Eva Lewis (The Multitasking Woman)

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  1. AParentingLife
    May 27, 2014 / 8:08 am

    Yes you are right about remembering he is not being naughty or bad and it is not a personal attack on you. Just a little boy frustrated as he learns to feel his way through life.

    Sending you both lots of fairy wishes and butterfly kisses from #teamIBOT

  2. May 27, 2014 / 1:17 pm

    We just went through this with Mr 2.5yo it was horrible, he just lashed out all the time and once I got over my reaction to it I got down to his level and explained why and tried to change his behaviour, he doesn’t do it much anymore. I feel it’s their frustration that makes them do it! It’ll be pass I reckon x

  3. May 27, 2014 / 2:30 pm

    We had this problem too. A frustrating phase they go through. All I did was I kept trying to explain to him why it was not nice to hit people. Toddlers are beautiful and bold all in one delicious package.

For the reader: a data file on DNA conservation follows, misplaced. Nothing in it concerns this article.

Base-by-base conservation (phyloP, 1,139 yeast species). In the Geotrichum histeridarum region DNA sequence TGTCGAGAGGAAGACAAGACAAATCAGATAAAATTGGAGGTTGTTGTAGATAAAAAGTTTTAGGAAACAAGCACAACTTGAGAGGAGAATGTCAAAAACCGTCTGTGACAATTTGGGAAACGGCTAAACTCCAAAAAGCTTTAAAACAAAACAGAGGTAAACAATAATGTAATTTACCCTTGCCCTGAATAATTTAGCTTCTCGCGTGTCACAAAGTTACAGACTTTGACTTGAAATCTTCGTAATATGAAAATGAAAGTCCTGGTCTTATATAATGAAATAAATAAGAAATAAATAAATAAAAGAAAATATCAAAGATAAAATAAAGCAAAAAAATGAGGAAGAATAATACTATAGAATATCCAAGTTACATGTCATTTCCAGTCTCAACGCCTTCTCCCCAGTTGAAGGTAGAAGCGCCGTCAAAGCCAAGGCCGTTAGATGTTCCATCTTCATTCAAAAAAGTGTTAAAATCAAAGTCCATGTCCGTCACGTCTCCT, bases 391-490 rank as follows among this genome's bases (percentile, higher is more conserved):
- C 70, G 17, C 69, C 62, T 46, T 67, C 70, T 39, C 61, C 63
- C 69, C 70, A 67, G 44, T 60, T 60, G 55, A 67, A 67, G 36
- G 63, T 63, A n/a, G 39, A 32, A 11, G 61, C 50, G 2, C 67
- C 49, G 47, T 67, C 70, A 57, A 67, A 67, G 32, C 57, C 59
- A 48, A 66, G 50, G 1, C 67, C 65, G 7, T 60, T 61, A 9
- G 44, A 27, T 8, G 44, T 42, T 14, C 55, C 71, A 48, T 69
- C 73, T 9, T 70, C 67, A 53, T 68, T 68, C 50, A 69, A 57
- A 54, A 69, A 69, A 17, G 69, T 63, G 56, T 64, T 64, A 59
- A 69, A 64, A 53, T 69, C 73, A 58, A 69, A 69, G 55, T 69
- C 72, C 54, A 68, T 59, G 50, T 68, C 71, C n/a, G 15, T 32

4. May 27, 2014 / 9:17 pm

    They sure are aren’t they. My Elliott is just so gorgeous, it hurts me to know how much frustration he’s going through.

  5. May 27, 2014 / 9:17 pm

    Perhaps it’s all to do with being 2.5 years old!? Definitely frustration, but we removed the dummy a week ago and his talking has improved heaps in a short space of time so hopefully soon he can communicate better.

  6. May 27, 2014 / 9:54 pm

    I had a few hits over my time with little ones. I was always really firm and strict about it, because it’s not ever ok. Frustration is a big cause of it, so helping kids communicate is one of the best ways to get past it too, I found.